When Peter Hessler went to China as a Peace Corps volunteer in the late 1990s, he expected to spend a couple of peaceful years teaching English in the town of Fuling on the Yangtze River. But what he experienced -- the natural beauty, cultural tension, and complex process of understanding that takes place when one is thrust into a radically different society -- surpassed anything he could have imagined. Hessler observes firsthand how major events such as the death of Deng Xiaoping, the return of Hong Kong to the mainland, and the controversial construction of the Three Gorges Dam have affected even the people of a remote town like Fuling.
This is a superbly written account by one acute observer of one part of China while the country was undergoing tremendous change in the mid-1990s. One view by one person in one small part of this immense country does not allow a reader to draw more general conclusions. However, the many microstories we read here help a lot in understanding the new (then) China rising from the ashes of maoism. Hessler is curious, even a bit nosy, but always respectful. He learns Chinese and always tries to understand. He questions himself but does not fall into the trap of many travelers who always marvel at what they see and whom they meet, no matter what. He does criticize, with strong arguments, people and practices he meets along the way.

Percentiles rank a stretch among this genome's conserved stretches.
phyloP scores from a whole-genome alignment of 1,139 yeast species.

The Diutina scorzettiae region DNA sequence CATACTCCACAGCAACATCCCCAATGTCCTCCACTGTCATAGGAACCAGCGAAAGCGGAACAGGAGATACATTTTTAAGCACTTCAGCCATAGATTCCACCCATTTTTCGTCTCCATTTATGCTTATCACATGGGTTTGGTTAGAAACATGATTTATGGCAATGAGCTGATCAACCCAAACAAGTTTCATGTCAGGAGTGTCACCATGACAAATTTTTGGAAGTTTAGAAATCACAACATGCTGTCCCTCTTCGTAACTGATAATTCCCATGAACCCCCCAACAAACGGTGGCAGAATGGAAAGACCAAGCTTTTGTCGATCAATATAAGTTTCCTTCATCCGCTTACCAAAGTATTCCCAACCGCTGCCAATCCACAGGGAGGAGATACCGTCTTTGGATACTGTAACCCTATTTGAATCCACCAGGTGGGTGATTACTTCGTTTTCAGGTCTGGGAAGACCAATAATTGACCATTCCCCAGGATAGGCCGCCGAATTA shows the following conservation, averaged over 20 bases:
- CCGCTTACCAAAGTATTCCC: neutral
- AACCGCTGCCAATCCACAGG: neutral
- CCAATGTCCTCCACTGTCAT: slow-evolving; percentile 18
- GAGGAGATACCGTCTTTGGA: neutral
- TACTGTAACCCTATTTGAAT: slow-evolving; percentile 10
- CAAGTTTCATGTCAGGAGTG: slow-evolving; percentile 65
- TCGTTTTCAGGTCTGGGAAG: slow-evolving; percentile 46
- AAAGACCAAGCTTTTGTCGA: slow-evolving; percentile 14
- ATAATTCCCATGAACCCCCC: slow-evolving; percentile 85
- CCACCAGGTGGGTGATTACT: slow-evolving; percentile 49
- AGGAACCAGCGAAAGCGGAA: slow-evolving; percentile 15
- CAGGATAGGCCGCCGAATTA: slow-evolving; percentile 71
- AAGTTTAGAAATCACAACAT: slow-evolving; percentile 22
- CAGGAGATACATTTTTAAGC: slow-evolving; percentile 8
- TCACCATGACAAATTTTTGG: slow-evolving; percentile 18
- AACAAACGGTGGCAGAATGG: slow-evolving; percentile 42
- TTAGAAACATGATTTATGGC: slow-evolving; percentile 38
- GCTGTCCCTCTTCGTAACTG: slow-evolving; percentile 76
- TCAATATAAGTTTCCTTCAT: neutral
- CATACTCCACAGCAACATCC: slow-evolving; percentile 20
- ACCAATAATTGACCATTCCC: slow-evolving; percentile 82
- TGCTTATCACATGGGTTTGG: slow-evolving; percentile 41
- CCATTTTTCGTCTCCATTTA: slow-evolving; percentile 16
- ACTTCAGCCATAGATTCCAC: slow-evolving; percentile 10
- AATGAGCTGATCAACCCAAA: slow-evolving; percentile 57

|The Yangtse near the Three Gorges|
Read my other reviews of books on China here in this blog.